The North Atlantic Oscillation and Arctic Oscillation are generally forecast to be near-neutral early in the season, but with some disagreement between the models and also the analogues from past years.
Late in the season, there is strong support for a negative North Atlantic Oscillation and Arctic Oscillation with a much reduced mean westerly flow relative to normal over the British Isles and a suggestion that easterly winds may be somewhat more common than usual.
The Met Office long-range model ensemble, which has had a good track record at identifying the pressure patterns for the summer and autumn of 2018, is suggesting that temperatures over the UK are most likely to be near to the long-term average despite the generally elevated global temperatures. There is a signal for below average pressure over central Europe and above average pressure over Greenland, and the forecast for Jan-Feb-Mar and Feb-Mar-Apr indicate an increasing chance of extensive high latitude blocking and frequent easterly winds over the British Isles late in the season, and a likelihood of cyclonic weather being more dominant than usual early in the season. Precipitation is forecast to be near to slightly above average over much of the UK but below average in north-west Scotland.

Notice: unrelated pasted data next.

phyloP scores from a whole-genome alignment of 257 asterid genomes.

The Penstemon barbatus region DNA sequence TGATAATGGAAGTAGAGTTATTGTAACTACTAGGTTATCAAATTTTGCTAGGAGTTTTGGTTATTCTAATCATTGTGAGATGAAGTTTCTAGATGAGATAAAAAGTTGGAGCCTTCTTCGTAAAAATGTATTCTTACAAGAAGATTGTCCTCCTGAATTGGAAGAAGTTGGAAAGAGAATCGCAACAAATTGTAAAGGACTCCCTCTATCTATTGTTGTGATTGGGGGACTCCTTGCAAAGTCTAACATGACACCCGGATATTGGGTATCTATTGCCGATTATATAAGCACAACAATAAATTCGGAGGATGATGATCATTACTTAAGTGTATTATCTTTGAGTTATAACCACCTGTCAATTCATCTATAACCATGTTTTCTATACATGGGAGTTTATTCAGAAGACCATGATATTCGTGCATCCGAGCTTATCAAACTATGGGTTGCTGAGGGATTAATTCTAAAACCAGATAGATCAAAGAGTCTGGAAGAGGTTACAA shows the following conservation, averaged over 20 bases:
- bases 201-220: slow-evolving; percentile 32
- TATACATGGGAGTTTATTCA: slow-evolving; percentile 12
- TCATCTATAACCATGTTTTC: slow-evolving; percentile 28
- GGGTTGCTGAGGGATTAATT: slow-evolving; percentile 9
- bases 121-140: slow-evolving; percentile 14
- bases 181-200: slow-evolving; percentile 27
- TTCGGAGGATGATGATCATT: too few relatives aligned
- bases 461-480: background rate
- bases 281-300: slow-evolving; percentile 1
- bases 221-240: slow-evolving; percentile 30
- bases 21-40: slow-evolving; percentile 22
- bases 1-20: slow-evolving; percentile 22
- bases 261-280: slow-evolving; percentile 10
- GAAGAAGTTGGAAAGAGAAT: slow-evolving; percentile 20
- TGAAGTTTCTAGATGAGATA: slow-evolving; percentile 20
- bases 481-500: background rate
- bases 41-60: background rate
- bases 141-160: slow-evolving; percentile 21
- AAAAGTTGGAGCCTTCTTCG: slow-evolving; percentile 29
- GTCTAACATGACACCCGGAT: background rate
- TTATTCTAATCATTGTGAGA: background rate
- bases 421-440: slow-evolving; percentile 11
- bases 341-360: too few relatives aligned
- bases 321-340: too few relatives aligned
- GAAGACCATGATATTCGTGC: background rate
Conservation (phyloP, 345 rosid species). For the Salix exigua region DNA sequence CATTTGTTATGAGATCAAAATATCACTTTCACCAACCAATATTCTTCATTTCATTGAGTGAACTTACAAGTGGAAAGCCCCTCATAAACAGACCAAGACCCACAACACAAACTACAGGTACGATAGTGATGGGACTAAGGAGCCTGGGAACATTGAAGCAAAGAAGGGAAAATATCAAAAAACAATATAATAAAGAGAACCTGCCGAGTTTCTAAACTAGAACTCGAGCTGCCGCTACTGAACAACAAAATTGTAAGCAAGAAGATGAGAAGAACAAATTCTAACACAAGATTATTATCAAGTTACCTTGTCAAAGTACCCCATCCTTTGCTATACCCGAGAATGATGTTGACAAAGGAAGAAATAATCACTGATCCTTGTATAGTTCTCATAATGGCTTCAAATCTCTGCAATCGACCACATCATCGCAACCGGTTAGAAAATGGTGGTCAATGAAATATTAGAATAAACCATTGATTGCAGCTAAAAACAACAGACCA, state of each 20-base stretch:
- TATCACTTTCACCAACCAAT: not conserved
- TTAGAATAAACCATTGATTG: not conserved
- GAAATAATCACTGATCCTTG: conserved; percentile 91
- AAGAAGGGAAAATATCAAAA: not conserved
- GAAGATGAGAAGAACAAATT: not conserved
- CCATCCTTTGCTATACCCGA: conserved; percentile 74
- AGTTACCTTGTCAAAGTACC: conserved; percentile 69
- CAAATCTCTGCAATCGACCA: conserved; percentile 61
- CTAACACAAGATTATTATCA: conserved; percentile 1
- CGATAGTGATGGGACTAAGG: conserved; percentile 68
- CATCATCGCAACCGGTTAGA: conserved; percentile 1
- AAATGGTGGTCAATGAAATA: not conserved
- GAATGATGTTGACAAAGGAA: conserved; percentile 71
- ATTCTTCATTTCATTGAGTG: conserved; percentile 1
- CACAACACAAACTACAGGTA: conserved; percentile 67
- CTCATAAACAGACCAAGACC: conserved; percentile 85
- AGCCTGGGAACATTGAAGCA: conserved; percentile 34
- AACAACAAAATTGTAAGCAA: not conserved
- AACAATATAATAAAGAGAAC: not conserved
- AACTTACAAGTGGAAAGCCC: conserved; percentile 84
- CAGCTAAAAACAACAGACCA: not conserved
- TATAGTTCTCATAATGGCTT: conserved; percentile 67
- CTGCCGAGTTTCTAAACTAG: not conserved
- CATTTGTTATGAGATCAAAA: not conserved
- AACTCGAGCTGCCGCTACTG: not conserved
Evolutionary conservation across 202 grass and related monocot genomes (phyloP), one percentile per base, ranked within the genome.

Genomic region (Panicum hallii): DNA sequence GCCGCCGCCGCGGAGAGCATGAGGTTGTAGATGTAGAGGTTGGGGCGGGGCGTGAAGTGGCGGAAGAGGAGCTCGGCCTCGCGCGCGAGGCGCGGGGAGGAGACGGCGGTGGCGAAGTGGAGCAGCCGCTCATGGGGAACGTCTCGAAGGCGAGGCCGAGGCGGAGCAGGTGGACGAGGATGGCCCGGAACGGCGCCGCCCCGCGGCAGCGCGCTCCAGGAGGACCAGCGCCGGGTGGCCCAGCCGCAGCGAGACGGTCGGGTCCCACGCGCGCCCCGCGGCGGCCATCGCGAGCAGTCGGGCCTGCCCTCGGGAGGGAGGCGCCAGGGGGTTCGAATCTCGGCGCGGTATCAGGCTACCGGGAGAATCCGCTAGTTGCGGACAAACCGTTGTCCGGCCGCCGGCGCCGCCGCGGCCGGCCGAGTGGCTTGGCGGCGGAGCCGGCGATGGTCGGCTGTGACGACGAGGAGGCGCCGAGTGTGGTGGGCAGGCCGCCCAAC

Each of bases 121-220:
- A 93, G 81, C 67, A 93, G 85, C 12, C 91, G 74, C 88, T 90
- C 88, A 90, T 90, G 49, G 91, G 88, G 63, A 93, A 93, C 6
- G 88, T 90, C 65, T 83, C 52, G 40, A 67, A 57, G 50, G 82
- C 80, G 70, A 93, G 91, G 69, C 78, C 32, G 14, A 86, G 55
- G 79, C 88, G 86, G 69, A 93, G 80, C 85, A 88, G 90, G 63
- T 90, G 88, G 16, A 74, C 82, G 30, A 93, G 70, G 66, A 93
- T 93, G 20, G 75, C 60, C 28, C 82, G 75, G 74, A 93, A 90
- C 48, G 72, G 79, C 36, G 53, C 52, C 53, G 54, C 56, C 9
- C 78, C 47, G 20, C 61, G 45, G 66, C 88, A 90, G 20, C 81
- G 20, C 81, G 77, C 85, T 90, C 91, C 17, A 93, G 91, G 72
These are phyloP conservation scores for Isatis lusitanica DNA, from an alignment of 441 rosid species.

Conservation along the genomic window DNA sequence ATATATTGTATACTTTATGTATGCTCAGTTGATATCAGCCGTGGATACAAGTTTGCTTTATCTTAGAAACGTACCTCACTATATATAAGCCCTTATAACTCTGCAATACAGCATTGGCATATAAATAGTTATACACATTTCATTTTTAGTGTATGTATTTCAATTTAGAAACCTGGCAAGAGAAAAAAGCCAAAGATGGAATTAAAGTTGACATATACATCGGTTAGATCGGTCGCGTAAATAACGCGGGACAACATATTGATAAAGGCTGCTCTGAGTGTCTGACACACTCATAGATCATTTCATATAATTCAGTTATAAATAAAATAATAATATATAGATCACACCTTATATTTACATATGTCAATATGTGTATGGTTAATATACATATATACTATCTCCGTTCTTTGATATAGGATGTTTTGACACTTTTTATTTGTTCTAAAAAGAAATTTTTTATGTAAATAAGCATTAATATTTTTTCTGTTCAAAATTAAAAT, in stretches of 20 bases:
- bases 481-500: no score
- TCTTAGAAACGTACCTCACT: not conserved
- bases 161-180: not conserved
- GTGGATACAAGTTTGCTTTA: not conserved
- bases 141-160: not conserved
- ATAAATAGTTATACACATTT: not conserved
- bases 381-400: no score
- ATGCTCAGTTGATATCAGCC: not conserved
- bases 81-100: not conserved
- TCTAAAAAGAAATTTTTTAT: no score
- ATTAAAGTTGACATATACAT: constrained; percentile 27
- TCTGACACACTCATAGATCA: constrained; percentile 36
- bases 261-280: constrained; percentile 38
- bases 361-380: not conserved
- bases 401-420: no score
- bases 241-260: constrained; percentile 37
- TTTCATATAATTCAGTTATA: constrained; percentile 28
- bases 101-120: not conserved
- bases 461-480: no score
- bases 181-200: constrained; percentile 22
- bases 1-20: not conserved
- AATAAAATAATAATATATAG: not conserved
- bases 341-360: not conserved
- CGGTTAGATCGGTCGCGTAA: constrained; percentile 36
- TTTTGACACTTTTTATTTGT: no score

The Netweather long-range model is suggesting that mean sea level pressure will be slightly below average over the British Isles during December and January, with January seeing more high latitude blocking than usual. Britain is forecast to have slightly above normal sea level pressure during February. The westerlies are predicted to be slightly less dominant than usual.
The ECMWF long-range guidance is suggesting slightly above pressure over the British Isles, with the anomaly centre to the north, which indicates a slightly reduced mean westerly flow relative to normal. Like the Met Office, the ECMWF model suggests that near average temperatures are most likely for the British Isles during the winter quarter, though perhaps a little above in the north, with an increased likelihood of extensive high latitude blocking late in the season. The ECMWF model has no clear precipitation signal for Britain. As in recent winters, anomalous warmth is forecast for the Arctic.